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Reemergence of Antarctic sea ice predictability and its link to deep ocean mixing in global climate models
Marchi, S.; Fichefet, T.; Goosse, H.; Zunz, V.; Tietsche, S.; Day, J.J.; Hawkins, E. (2019). Reemergence of Antarctic sea ice predictability and its link to deep ocean mixing in global climate models. Clim. Dyn. 52(5-6): 2775-2797.
In: Climate Dynamics. Springer: Berlin; Heidelberg. ISSN 0930-7575; e-ISSN 1432-0894, more
Peer reviewed article  

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Author keywords
    Predictability; Sea ice; Southern Ocean; Model intercomparison; Deepconvection

Authors  Top 
  • Tietsche, S.
  • Day, J.J.
  • Hawkins, E.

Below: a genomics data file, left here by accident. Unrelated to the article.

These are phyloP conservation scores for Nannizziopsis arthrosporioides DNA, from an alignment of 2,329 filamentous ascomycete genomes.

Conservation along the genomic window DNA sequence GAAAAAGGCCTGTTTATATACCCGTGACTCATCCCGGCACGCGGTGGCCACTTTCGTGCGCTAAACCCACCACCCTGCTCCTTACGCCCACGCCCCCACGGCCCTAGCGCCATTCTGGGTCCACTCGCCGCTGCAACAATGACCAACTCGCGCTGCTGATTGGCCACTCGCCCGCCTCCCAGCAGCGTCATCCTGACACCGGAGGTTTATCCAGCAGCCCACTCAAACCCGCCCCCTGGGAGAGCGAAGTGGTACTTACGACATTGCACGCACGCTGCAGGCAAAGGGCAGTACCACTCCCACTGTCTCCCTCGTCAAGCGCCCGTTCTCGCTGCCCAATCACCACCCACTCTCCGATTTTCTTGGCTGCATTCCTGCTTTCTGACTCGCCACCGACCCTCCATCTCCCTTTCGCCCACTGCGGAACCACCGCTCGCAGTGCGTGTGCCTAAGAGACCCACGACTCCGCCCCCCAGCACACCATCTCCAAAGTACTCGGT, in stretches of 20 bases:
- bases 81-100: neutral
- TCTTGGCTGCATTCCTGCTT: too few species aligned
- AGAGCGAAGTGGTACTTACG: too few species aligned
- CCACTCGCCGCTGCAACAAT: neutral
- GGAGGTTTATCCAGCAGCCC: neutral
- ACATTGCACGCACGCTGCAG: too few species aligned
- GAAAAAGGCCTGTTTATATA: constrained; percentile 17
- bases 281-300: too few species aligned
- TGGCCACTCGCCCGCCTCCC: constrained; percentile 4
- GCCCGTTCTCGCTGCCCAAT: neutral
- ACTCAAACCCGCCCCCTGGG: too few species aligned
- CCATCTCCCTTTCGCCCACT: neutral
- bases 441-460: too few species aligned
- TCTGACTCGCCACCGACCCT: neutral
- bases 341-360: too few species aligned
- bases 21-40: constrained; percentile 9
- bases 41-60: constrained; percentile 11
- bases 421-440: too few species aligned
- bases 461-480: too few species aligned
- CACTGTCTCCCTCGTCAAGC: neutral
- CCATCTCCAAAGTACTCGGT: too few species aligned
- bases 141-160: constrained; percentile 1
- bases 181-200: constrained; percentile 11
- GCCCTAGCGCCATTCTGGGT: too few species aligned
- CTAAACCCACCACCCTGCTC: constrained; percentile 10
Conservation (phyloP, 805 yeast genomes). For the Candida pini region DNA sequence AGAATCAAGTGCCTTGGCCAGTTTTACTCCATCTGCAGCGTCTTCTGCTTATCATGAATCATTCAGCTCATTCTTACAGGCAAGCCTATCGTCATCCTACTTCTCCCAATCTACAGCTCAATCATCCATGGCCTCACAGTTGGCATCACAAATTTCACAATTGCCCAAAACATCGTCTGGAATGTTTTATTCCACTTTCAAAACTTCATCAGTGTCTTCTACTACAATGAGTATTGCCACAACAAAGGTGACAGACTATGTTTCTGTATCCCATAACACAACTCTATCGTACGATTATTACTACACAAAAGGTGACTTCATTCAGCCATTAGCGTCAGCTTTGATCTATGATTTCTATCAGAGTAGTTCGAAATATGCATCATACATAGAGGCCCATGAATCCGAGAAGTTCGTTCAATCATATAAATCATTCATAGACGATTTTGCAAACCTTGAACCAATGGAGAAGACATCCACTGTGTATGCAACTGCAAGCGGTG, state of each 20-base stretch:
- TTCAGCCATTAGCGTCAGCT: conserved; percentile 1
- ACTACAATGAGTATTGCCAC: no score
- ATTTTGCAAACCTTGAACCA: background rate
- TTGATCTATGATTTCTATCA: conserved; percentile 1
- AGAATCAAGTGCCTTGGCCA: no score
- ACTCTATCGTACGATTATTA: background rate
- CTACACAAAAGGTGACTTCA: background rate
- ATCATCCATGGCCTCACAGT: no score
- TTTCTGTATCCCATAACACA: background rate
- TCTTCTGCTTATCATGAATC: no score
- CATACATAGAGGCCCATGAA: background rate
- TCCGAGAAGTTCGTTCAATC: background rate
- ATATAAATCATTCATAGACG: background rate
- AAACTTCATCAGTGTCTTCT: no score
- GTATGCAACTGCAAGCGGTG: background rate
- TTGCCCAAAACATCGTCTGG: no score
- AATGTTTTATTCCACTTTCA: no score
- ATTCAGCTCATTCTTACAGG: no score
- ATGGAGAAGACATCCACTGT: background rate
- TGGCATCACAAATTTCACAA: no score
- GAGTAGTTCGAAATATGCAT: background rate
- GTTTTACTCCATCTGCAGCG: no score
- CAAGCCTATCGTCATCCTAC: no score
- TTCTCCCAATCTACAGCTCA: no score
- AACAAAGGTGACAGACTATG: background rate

Satellite observations show a small overall increase in Antarctic sea ice extent (SIE) over the period 1979-2015. However, this upward trend needs to be balanced against recent pronounced SIE fluctuations occurring there. In the space of 3 years, the SIE sank from its highest value ever reached in September 2014 to record low in February 2017. In this work, a set of six state-of-the-art global climate models is used to evaluate the potential predictability of the Antarctic sea ice at such timescales. This first multi-model study of Antarctic sea ice predictability reveals that the ice edge location can potentially be predicted up to 3 years in advance. However, the ice edge location predictability shows contrasted seasonal performances, with high predictability in winter and no predictability in summer. The reemergence of the predictability from one winter to next is provided by the ocean through its large thermal inertia. Sea surface heat anomalies are stored at depth at the end of the winter and influences the sea ice advance the following year as they resurface. The effectiveness of this mechanism across models is found to depend upon the depth of the mixed layer. One should be very cautious about these potential predictability estimates as there is evidence that the Antarctic sea ice predictability is promoted by deep Southern Ocean convection. We therefore suspect models with excessive convection to show higher sea ice potential predictability results due to an incorrect representation of the Southern Ocean.

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